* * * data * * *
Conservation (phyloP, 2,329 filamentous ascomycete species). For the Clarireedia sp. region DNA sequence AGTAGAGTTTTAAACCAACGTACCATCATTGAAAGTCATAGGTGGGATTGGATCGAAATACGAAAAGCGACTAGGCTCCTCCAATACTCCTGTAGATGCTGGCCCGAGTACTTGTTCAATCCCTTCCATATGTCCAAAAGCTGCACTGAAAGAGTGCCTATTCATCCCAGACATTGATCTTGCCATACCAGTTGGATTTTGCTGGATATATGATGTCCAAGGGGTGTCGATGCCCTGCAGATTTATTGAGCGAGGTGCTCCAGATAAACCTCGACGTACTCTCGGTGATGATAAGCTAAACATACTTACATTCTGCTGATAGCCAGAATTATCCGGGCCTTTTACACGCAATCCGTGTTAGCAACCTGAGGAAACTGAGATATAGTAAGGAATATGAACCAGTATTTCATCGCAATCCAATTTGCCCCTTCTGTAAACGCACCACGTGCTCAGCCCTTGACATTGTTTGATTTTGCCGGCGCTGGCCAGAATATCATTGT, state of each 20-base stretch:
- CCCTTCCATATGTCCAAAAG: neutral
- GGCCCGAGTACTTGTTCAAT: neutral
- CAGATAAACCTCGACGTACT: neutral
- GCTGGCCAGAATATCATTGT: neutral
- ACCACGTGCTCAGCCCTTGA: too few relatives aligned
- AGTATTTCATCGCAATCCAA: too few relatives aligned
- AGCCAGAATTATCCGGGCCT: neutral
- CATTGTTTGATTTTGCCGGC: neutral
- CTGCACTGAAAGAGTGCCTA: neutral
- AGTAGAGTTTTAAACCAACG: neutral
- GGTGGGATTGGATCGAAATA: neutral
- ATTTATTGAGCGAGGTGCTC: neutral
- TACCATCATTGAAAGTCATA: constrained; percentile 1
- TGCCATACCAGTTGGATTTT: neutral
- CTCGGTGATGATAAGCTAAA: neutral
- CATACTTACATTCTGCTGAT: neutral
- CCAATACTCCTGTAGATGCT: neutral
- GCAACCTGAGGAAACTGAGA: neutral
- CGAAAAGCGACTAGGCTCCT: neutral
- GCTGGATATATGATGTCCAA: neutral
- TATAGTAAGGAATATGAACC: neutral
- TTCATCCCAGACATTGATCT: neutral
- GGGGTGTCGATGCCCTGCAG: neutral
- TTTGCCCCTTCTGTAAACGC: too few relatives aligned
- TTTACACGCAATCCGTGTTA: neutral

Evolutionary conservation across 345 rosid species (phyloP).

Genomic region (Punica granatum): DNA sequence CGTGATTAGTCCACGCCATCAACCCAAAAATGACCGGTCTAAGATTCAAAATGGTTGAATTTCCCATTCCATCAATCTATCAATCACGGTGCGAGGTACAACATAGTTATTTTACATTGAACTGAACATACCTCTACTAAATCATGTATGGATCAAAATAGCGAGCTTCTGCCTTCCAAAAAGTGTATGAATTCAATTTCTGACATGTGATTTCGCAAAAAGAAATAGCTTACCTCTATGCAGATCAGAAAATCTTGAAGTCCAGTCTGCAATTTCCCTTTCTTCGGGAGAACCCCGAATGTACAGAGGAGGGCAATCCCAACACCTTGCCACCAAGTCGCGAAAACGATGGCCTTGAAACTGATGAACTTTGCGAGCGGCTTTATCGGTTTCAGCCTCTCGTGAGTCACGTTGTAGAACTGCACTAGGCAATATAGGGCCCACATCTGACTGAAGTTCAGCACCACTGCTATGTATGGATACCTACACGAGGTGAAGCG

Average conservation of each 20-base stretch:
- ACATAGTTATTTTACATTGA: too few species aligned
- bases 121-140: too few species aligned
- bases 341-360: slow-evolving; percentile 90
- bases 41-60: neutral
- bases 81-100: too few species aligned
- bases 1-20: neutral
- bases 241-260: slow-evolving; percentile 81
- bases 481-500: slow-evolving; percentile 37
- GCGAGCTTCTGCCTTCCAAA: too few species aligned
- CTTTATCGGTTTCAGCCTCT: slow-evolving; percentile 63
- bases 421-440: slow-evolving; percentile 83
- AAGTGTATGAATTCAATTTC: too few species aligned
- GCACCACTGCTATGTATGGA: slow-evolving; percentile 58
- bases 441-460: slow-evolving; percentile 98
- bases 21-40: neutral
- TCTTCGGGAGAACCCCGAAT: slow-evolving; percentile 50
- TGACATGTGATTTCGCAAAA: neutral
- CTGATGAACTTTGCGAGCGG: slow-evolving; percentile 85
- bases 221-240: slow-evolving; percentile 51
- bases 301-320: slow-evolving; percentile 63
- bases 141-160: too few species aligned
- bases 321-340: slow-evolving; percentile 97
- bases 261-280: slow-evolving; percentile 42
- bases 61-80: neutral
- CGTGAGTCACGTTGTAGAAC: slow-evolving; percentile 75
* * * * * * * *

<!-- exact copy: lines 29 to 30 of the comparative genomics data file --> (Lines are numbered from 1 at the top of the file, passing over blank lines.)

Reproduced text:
Average conservation of each 20-base stretch:
- ACATAGTTATTTTACATTGA: too few species aligned